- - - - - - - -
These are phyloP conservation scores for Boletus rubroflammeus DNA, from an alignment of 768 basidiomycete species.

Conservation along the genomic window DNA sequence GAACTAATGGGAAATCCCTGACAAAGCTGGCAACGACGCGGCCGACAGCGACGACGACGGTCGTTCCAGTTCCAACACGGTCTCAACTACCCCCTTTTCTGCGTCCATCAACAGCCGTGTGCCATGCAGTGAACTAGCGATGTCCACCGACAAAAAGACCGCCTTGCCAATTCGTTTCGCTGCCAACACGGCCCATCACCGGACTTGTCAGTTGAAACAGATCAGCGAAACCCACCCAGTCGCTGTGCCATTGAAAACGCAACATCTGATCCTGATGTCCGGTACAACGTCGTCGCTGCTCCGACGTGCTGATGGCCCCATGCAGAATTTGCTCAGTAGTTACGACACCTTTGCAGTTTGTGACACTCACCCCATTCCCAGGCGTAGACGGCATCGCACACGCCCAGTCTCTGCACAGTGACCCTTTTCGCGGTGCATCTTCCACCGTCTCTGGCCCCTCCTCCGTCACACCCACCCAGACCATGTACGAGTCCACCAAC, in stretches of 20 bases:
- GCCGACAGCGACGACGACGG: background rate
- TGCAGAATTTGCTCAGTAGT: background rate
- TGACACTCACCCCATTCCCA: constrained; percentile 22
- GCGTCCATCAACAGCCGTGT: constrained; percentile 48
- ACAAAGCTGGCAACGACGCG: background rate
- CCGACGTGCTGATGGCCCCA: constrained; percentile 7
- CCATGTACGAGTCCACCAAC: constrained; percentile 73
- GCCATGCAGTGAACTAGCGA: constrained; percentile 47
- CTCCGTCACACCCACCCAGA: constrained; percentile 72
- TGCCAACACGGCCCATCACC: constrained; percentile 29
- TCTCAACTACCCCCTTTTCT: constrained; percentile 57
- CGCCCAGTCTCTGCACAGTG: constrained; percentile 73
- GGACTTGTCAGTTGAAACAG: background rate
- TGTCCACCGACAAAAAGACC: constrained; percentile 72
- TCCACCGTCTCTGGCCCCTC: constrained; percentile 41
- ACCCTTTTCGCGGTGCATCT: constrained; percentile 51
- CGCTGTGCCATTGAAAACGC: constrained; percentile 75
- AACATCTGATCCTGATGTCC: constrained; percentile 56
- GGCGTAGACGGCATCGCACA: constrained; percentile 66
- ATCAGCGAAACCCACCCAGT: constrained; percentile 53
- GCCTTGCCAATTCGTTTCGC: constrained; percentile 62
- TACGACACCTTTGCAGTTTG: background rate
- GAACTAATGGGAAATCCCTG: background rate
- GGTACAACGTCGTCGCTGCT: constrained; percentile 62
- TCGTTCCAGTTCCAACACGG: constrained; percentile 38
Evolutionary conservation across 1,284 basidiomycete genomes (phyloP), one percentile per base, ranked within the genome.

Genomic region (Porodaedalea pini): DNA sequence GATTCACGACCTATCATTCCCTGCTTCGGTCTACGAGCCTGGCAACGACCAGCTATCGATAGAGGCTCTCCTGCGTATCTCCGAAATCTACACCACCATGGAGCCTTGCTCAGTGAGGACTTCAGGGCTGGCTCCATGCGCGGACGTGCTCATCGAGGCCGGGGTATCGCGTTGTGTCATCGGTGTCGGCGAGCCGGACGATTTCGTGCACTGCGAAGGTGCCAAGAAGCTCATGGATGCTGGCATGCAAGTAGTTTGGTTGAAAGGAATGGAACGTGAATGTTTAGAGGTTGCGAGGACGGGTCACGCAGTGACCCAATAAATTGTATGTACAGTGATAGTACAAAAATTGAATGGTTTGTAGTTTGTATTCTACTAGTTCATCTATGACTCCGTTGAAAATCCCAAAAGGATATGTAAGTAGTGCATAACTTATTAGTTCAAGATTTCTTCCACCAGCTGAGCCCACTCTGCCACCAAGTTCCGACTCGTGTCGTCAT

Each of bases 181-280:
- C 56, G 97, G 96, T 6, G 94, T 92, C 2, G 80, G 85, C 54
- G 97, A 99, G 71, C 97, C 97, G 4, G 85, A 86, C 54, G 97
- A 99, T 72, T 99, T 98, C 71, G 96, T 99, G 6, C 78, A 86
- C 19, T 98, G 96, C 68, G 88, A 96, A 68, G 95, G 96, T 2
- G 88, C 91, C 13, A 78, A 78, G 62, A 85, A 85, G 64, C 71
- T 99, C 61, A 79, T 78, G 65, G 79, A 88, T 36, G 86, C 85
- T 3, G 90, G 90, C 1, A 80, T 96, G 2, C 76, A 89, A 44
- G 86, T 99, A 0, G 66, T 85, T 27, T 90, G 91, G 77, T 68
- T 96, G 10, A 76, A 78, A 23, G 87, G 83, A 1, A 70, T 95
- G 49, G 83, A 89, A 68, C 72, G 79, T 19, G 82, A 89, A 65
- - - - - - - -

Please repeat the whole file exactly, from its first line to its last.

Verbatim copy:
These are phyloP conservation scores for Boletus rubroflammeus DNA, from an alignment of 768 basidiomycete species.

Conservation along the genomic window DNA sequence GAACTAATGGGAAATCCCTGACAAAGCTGGCAACGACGCGGCCGACAGCGACGACGACGGTCGTTCCAGTTCCAACACGGTCTCAACTACCCCCTTTTCTGCGTCCATCAACAGCCGTGTGCCATGCAGTGAACTAGCGATGTCCACCGACAAAAAGACCGCCTTGCCAATTCGTTTCGCTGCCAACACGGCCCATCACCGGACTTGTCAGTTGAAACAGATCAGCGAAACCCACCCAGTCGCTGTGCCATTGAAAACGCAACATCTGATCCTGATGTCCGGTACAACGTCGTCGCTGCTCCGACGTGCTGATGGCCCCATGCAGAATTTGCTCAGTAGTTACGACACCTTTGCAGTTTGTGACACTCACCCCATTCCCAGGCGTAGACGGCATCGCACACGCCCAGTCTCTGCACAGTGACCCTTTTCGCGGTGCATCTTCCACCGTCTCTGGCCCCTCCTCCGTCACACCCACCCAGACCATGTACGAGTCCACCAAC, in stretches of 20 bases:
- GCCGACAGCGACGACGACGG: background rate
- TGCAGAATTTGCTCAGTAGT: background rate
- TGACACTCACCCCATTCCCA: constrained; percentile 22
- GCGTCCATCAACAGCCGTGT: constrained; percentile 48
- ACAAAGCTGGCAACGACGCG: background rate
- CCGACGTGCTGATGGCCCCA: constrained; percentile 7
- CCATGTACGAGTCCACCAAC: constrained; percentile 73
- GCCATGCAGTGAACTAGCGA: constrained; percentile 47
- CTCCGTCACACCCACCCAGA: constrained; percentile 72
- TGCCAACACGGCCCATCACC: constrained; percentile 29
- TCTCAACTACCCCCTTTTCT: constrained; percentile 57
- CGCCCAGTCTCTGCACAGTG: constrained; percentile 73
- GGACTTGTCAGTTGAAACAG: background rate
- TGTCCACCGACAAAAAGACC: constrained; percentile 72
- TCCACCGTCTCTGGCCCCTC: constrained; percentile 41
- ACCCTTTTCGCGGTGCATCT: constrained; percentile 51
- CGCTGTGCCATTGAAAACGC: constrained; percentile 75
- AACATCTGATCCTGATGTCC: constrained; percentile 56
- GGCGTAGACGGCATCGCACA: constrained; percentile 66
- ATCAGCGAAACCCACCCAGT: constrained; percentile 53
- GCCTTGCCAATTCGTTTCGC: constrained; percentile 62
- TACGACACCTTTGCAGTTTG: background rate
- GAACTAATGGGAAATCCCTG: background rate
- GGTACAACGTCGTCGCTGCT: constrained; percentile 62
- TCGTTCCAGTTCCAACACGG: constrained; percentile 38
Evolutionary conservation across 1,284 basidiomycete genomes (phyloP), one percentile per base, ranked within the genome.

Genomic region (Porodaedalea pini): DNA sequence GATTCACGACCTATCATTCCCTGCTTCGGTCTACGAGCCTGGCAACGACCAGCTATCGATAGAGGCTCTCCTGCGTATCTCCGAAATCTACACCACCATGGAGCCTTGCTCAGTGAGGACTTCAGGGCTGGCTCCATGCGCGGACGTGCTCATCGAGGCCGGGGTATCGCGTTGTGTCATCGGTGTCGGCGAGCCGGACGATTTCGTGCACTGCGAAGGTGCCAAGAAGCTCATGGATGCTGGCATGCAAGTAGTTTGGTTGAAAGGAATGGAACGTGAATGTTTAGAGGTTGCGAGGACGGGTCACGCAGTGACCCAATAAATTGTATGTACAGTGATAGTACAAAAATTGAATGGTTTGTAGTTTGTATTCTACTAGTTCATCTATGACTCCGTTGAAAATCCCAAAAGGATATGTAAGTAGTGCATAACTTATTAGTTCAAGATTTCTTCCACCAGCTGAGCCCACTCTGCCACCAAGTTCCGACTCGTGTCGTCAT

Each of bases 181-280:
- C 56, G 97, G 96, T 6, G 94, T 92, C 2, G 80, G 85, C 54
- G 97, A 99, G 71, C 97, C 97, G 4, G 85, A 86, C 54, G 97
- A 99, T 72, T 99, T 98, C 71, G 96, T 99, G 6, C 78, A 86
- C 19, T 98, G 96, C 68, G 88, A 96, A 68, G 95, G 96, T 2
- G 88, C 91, C 13, A 78, A 78, G 62, A 85, A 85, G 64, C 71
- T 99, C 61, A 79, T 78, G 65, G 79, A 88, T 36, G 86, C 85
- T 3, G 90, G 90, C 1, A 80, T 96, G 2, C 76, A 89, A 44
- G 86, T 99, A 0, G 66, T 85, T 27, T 90, G 91, G 77, T 68
- T 96, G 10, A 76, A 78, A 23, G 87, G 83, A 1, A 70, T 95
- G 49, G 83, A 89, A 68, C 72, G 79, T 19, G 82, A 89, A 65